Re: I-D Action:draft-newman-email-subaddr-01.txt

Stephane Bortzmeyer <bortzmeyer@nic.fr> Mon, 03 December 2007 09:43 UTC

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Date: Mon, 3 Dec 2007 10:43:51 +0100
From: Stephane Bortzmeyer <bortzmeyer@nic.fr>
To: Dave Cridland <dave.cridland@isode.com>
Subject: Re: I-D Action:draft-newman-email-subaddr-01.txt
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[No discussion list indicated in the draft, trying the Application
Area general list.]

On Fri, Nov 16, 2007 at 12:50:01PM -0500,
 Internet-Drafts@ietf.org <Internet-Drafts@ietf.org> wrote 
 a message of 97 lines which said:

> 	Title           : Internet Email Subaddressing
> 	Author(s)       : D. Cridland
> 	Filename        : draft-newman-email-subaddr-01.txt

I'm quite puzzled by this draft and I do not really understand what it
normalizes or what its purpose is.

The entire idea of subaddressing is to be a local decision, only the
final MTA and/or its MDA will have to know it. Besides stuff like RFC
3598, there is little room for IETF work. 

Some sentences in the draft are strange, in that respect. For
instance, section 4.2 says "A subaddress-aware gateway or firewall
SHOULD preserve the detail part when rewriting an address." while I
thought that the SMTP rule was much stronger: "DO NOT MESS with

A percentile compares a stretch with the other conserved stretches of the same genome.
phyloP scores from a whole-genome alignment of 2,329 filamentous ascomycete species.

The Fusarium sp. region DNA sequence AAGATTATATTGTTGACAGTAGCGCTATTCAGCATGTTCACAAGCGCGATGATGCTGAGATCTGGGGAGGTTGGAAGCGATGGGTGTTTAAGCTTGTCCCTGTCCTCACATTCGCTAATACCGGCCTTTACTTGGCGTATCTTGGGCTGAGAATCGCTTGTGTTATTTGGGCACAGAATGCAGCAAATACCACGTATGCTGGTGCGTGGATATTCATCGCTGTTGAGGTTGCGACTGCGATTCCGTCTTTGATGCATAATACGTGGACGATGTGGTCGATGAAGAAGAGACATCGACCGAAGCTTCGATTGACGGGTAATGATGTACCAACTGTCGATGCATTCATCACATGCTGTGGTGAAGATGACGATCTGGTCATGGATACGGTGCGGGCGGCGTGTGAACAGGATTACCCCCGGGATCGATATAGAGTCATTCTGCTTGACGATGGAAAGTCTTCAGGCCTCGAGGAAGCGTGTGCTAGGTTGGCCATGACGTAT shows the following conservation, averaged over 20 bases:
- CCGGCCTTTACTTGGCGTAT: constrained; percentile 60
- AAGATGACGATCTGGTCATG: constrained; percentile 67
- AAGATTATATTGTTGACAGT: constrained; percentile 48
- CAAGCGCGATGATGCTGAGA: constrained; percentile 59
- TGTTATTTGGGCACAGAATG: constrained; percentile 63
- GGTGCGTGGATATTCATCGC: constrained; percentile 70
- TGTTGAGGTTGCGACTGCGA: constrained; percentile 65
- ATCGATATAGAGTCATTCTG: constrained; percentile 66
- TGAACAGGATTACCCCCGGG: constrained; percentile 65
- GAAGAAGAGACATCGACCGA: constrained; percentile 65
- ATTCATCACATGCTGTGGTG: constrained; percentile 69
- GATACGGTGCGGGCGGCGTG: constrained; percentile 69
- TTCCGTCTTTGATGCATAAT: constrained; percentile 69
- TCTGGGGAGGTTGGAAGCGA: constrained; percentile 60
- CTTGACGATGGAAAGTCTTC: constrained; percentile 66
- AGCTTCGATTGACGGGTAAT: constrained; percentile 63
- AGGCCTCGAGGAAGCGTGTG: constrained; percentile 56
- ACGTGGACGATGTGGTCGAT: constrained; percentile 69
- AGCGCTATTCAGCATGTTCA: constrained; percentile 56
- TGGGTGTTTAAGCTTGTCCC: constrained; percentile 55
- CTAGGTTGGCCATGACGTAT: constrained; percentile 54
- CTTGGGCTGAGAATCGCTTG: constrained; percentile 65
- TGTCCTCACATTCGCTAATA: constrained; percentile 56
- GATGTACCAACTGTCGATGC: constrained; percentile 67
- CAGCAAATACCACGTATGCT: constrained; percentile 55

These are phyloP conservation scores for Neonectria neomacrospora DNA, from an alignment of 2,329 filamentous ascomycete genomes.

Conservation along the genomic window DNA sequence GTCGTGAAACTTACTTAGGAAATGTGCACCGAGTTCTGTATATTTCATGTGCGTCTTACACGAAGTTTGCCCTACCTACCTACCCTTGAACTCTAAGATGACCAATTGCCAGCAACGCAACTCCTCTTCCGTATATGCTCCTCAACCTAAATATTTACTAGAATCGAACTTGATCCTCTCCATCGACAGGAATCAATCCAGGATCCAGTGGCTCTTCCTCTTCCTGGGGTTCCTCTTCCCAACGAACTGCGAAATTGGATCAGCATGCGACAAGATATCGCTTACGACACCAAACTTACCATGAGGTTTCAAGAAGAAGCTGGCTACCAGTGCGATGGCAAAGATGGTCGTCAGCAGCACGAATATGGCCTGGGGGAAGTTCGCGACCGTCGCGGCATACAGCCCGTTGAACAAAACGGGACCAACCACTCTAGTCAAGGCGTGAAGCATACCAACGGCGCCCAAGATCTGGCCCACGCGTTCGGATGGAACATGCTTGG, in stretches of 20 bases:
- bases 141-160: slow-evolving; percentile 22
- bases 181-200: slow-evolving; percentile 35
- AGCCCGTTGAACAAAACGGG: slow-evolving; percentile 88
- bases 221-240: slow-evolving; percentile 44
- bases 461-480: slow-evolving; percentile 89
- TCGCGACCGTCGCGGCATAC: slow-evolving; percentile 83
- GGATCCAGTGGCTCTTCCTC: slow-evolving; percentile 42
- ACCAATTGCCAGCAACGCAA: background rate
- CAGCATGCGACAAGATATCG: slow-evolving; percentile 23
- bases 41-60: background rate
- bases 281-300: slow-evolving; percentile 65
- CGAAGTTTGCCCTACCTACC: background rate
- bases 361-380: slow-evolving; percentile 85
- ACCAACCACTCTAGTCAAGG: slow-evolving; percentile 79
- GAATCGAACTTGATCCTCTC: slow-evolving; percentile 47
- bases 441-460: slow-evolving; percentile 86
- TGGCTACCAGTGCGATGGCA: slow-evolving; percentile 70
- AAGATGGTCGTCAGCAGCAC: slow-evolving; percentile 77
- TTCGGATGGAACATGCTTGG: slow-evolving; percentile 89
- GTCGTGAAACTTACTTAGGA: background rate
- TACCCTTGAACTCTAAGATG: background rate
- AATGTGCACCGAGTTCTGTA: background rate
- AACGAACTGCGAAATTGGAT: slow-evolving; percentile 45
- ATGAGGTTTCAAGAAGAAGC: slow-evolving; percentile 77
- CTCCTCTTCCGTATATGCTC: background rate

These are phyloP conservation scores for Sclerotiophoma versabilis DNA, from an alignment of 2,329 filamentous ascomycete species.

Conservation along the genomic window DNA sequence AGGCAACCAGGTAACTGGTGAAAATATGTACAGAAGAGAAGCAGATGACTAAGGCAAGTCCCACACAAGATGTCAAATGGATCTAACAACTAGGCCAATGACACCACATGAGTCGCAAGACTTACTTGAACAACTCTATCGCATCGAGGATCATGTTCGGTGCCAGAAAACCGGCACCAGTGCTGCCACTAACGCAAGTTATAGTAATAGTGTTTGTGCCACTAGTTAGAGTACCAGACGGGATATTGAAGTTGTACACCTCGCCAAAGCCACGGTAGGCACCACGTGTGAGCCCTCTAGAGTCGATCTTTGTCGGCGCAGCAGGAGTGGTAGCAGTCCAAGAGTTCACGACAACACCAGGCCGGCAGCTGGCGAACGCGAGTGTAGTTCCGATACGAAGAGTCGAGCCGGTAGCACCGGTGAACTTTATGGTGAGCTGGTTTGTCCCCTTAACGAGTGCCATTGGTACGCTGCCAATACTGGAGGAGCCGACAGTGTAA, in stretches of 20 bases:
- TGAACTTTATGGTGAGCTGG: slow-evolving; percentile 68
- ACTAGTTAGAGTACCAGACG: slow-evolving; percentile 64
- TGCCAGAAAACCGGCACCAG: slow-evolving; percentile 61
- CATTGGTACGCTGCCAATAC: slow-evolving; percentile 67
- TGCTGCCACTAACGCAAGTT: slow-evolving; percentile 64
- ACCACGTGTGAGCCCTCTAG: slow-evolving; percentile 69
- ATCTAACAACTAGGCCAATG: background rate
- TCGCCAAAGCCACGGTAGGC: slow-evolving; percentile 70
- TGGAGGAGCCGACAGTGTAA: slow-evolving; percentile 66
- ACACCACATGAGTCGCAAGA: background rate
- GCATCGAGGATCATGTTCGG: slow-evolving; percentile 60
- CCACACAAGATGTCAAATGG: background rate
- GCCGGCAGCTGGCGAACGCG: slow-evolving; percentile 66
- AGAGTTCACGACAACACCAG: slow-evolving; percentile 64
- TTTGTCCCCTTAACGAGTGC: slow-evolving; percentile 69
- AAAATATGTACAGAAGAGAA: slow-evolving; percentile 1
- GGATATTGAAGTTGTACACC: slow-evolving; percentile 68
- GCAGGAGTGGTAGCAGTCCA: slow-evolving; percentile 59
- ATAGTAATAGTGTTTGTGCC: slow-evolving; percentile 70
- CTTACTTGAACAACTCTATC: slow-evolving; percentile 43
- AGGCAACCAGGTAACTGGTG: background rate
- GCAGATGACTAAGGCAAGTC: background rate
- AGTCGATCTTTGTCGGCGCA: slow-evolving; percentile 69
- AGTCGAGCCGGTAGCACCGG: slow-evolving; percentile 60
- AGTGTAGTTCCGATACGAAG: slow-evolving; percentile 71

addresses", and that is a general rule, it is not only for
subaddressing.

Apart from that, the draft puts too much emphasis on the most common
"+" (with a MTA like Postfix, it is trivial to change it - the
recipient_delimiter option, and many people do so to avoid the problem
of broken software mentioned later). Again, the IETF should not
mention this separator, since it is a local decision.

Strangely enough, the draft does not talk about *the* big problem with
subaddressing: the fact that many stupid and broken Web forms and/or
mail software do not accept them or do not handle them
properly. Certainly, an informational RFC asking to accept valid email
addresses would be an useful document. See a good start in
http://www.linuxjournal.com/article/9585, specially the conclusion
("There is some danger that common usage and widespread sloppy coding
will establish a de facto standard for e-mail addresses that is more
restrictive than the recorded formal standard.") or in
http://worsethanfailure.com/Articles/Validating_Email_Addresses.aspx
(the comments are interesting, too).